MoneyConsumerDon't Waste Your Money


Get ready for a sky high January Duke Energy bill

What you can do if your bill doubles this moth
Posted at 10:24 AM, Jan 25, 2018
and last updated 2018-02-04 23:31:56-05

Many Cincinnati area homeowners and renters are opening their January heating bills this week, and getting sticker shock when they do.

Bills are up sharply, but the recent cold snap is just one reason

Mary Harrell of Amelia, Ohio is among many homeowners complaining, after receiving a January Duke bill much higher than December's, or last year's bill at this time..

"My January bill was $407," said, which was almost double her most recent bills.

But when she looked closer, she noticed the rate she was paying was up sharply, compared with last fall.

It tuns out Duke didn't raise rates. Rather her third party energy supplier, that she had signed up with a year and a half earlier,  renewed her contract at a much higher rate.

"It just seemed they didn't have to do that," she said.

Cold weather just one reason

Obviously most of us used a lot more gas and electric in the last month with three weeks of below average temperatures.

But that's just part of the problem.

In Ohio, many third party energy contracts expired at the end of 2017. Suppliers are required under Ohio law to send you a notice in the mail that your rate deal is ending, and that your contract is about to be renewed (almost always at a higher rate).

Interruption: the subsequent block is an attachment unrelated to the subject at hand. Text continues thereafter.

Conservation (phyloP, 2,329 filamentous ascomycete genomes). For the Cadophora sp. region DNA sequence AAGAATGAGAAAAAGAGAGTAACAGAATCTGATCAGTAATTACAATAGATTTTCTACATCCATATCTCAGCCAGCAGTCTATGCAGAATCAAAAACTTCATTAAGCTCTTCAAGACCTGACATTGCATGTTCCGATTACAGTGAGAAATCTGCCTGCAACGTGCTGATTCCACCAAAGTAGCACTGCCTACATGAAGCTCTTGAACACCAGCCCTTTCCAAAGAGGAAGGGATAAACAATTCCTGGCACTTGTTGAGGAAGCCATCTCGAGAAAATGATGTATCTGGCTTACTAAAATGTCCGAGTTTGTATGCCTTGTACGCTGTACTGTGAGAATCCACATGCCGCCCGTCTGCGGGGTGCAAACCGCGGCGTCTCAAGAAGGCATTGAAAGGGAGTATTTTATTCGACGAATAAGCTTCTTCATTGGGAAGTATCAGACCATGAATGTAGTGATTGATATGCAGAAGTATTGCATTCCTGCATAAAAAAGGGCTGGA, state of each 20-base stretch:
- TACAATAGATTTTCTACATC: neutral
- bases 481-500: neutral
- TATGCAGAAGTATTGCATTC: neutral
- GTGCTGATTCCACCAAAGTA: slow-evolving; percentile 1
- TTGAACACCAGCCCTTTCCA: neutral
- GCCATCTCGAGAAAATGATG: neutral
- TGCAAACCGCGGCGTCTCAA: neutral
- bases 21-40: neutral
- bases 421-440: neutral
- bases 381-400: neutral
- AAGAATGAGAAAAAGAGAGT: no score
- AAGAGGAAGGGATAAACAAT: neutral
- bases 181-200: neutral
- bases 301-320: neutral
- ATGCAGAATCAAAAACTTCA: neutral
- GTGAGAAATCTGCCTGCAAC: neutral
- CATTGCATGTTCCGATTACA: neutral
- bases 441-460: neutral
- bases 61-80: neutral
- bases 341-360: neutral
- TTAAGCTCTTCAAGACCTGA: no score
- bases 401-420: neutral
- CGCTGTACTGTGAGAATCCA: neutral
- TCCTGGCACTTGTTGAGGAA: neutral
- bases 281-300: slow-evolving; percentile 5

But many people toss the letters, as they look like junk mail solicitations. 

They are then stunned when their January bill reflects a dramatic increase in the base rate they are paying for gas or electricity.

Mary Harrell worries other people may have missed warning letters of higher rates.

"9 out of 10 people aren't going to sit down and look closely. They don't have time to look at their bills and review them."

High bills in Kentucky, too

But even if you don't use a third party supplier, January's bill will still be up.
Kentucky homeowners don't have an option of switching gas or electric companies. But Anthony Belden of Walton, KY forwarded us a copy of his $400 bill, substantially higher than anything he has paid the past two years.

We spoke with Duke Energy, where spokeswoman Sally Thelen said January's gas usage is 30% higher than last year, due to the cold snap.

The 2016 - 20017 winter was very mild, and the Cincinnati area hasn't really seen a cold and snowy winter for 3 years.

What can you do?

If your January bill is much more than you can handle, Thelen says you have several options:

  • Ask about setting up Budget Billing, where you spread your payments over the entire year.
  • Check to see if you qualify for HeatShare (in Ohio) or WinterCare (in Kentucky) for lower income customers.
  • And call your third party energy company, if you have one.  You may be able to defer part of this month's large bill, and negotiate a new rate going forward.
  • Go to the Ohio PUCO website and choose a new provider, after comparing deals to get the lowest rate possible.

Unfortunately you cannot get a break on your current bill: You have to pay it.

But Mary Harrell says if your rates went up sharply like hers, call and negotiate. She now has a much lower rate for 2018.

As always, don't waste your money.


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